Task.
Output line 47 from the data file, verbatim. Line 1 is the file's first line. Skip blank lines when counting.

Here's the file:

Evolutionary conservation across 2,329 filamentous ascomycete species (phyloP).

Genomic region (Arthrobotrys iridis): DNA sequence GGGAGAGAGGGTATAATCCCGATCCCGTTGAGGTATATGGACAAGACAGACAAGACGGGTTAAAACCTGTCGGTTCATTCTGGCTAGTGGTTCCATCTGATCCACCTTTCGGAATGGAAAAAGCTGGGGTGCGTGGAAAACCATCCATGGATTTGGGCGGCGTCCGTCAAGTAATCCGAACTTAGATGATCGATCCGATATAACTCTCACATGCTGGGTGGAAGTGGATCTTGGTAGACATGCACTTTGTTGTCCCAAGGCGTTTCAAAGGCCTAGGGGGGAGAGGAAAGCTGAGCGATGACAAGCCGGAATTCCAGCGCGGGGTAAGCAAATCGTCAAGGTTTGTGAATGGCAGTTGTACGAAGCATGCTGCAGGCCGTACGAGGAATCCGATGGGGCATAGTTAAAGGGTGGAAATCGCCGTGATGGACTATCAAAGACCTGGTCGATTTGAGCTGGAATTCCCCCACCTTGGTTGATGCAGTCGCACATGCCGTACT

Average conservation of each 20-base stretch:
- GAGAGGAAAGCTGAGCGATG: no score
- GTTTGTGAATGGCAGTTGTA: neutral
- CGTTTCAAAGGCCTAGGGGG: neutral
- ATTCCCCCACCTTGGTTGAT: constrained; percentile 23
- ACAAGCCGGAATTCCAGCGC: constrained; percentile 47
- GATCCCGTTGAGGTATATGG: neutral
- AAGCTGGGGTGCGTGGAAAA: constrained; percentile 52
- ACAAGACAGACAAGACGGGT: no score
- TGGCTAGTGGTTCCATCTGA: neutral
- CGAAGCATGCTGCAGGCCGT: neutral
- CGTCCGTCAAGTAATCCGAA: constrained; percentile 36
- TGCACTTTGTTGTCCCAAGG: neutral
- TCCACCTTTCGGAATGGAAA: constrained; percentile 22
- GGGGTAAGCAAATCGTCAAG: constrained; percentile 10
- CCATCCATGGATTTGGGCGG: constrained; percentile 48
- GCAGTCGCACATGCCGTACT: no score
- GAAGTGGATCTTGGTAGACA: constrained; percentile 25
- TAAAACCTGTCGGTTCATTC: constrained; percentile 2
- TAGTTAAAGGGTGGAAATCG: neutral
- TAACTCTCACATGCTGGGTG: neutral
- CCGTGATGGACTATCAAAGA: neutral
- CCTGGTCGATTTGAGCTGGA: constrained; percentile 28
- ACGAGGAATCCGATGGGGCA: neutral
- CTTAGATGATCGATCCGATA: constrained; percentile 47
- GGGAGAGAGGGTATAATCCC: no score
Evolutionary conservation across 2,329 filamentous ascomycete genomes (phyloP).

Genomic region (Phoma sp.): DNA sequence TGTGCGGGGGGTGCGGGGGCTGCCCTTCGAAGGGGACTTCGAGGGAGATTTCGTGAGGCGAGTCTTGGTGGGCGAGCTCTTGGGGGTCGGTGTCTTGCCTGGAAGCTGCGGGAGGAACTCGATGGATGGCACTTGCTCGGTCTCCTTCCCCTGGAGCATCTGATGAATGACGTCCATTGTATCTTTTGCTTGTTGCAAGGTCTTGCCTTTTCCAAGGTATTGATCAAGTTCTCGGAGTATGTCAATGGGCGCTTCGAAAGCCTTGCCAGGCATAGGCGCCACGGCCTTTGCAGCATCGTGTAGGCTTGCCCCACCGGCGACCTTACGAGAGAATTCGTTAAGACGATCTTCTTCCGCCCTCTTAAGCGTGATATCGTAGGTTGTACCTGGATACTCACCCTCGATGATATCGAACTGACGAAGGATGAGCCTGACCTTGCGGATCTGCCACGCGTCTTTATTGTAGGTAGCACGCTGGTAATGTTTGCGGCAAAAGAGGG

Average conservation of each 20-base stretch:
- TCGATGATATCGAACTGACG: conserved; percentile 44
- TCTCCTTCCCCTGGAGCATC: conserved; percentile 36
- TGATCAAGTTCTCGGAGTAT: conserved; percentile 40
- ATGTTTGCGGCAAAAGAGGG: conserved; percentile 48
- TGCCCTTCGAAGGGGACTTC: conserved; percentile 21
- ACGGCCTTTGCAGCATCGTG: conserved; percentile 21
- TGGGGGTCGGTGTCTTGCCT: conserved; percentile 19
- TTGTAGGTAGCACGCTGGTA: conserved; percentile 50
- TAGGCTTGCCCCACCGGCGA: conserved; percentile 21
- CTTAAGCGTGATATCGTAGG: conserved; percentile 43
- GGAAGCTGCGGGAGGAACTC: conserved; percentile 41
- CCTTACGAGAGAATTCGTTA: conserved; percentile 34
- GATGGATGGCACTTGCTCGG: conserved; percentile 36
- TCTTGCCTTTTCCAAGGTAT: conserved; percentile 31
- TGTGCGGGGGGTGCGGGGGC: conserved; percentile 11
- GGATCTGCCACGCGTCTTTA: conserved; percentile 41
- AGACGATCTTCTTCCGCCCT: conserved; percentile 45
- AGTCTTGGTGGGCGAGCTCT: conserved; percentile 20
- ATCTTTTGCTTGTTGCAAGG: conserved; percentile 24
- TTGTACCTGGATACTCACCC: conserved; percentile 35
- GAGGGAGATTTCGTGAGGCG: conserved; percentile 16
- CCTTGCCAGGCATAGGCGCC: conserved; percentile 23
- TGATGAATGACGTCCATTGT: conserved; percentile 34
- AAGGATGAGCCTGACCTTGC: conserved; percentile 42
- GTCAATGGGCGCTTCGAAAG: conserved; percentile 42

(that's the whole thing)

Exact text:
- GGATCTGCCACGCGTCTTTA: conserved; percentile 41